Voices in Education

Rating Teacher Education? A Fork in the Road
In the old days, before caller ID and no-dial lists, victims of obscene phone calls faced a difficult choice: hang up in hopes the perp would go away, or try to trace the origin and press charges (or at least stay on the line and persuade the caller to get some therapy). Police psychologists usually recommended the more passive strategy, but that was never entirely satisfying because the dilemma evoked a deeper conundrum. From operant conditioning one could hope that ignoring bad behavior would extinguish it, but from our 16th president we learned that “to sin by silence when they should protest makes cowards of men…”

In the battle between Skinner and Lincoln, who wins?

I was reminded of this predicament in trying to advise my university about how we should react to the impending survey of teacher education programs announced by US News and World Report in partnership with the National Council on Teacher Quality. Not that the planned rating system is obscene, in the conventional sense of that word. But it is seriously flawed and the results could be misleading to its intended audience, demoralizing to the many programs in which faculty are working toward improvement, and demeaning to efforts to strengthen the quality of research evidence about schools and schooling. Its coercive nature (in the original plan, schools not providing the requested information would be marked as “failing”) added procedural insult to methodological injury; even now that US News has changed its mind about how it will mark uncooperative schools, uncertainty lingers and makes it hard for responsible deans and administrators to simply ignore the requests for data.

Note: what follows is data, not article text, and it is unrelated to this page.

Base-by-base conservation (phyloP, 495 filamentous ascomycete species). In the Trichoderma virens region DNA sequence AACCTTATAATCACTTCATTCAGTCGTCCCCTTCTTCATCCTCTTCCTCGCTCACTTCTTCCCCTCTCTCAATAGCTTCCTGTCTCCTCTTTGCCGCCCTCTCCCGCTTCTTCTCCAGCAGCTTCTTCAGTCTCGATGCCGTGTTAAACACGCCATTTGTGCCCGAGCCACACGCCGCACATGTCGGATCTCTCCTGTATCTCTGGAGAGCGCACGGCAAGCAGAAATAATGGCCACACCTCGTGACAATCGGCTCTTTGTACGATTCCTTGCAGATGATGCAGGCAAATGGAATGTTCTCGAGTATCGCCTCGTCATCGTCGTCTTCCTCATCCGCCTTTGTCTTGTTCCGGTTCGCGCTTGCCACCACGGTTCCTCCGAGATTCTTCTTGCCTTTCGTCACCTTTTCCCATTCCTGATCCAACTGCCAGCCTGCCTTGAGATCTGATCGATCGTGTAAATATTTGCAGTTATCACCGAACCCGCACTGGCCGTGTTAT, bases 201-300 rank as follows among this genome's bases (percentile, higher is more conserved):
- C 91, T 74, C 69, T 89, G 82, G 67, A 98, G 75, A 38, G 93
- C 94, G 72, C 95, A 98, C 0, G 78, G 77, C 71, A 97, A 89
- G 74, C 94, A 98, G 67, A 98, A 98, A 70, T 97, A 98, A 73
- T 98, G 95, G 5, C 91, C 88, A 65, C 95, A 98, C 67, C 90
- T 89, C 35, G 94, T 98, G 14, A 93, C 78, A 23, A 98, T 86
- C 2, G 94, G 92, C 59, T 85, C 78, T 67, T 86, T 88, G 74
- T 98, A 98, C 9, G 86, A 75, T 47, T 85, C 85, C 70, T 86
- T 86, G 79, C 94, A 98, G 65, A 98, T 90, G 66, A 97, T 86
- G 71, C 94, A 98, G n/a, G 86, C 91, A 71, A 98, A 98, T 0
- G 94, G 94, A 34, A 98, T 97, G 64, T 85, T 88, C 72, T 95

What to do? We could take the “high road,” which would mean providing the information and then not giving either the project or its results any more time and attention. That is an understandable and respectable position: it would convey that we have more important things to do, that we don’t want to waste our energy in arguments about a silly survey, and that we’d rather use the time to continue working on methods to improve teacher preparation. We know our house needs some cleaning, so let’s get to it and not be distracted by publishers trying to sell sensational e-magazines.

But this reaction, which neither ignores the project nor embraces it with gusto, is both practically and ethically dubious. Maybe the survey results would be ignored, maybe US News would go back to rating lawyers and architects and hamburgers, maybe (better yet) such rating schemes would eventually lose market share altogether and fade away, maybe the general public -- already drowning in a sea of comparative data about schools and schooling -- would yawn and go on with their business, maybe… who knows. In any event, though, the Skinnerian strategy would still leave a nagging moral doubt, and we would at some point have to confront our apathy. For those of us who care about teacher education and believe in the role of research as a tool for improved policy and practice, if we collaborate, even passively, how will we feel in the morning?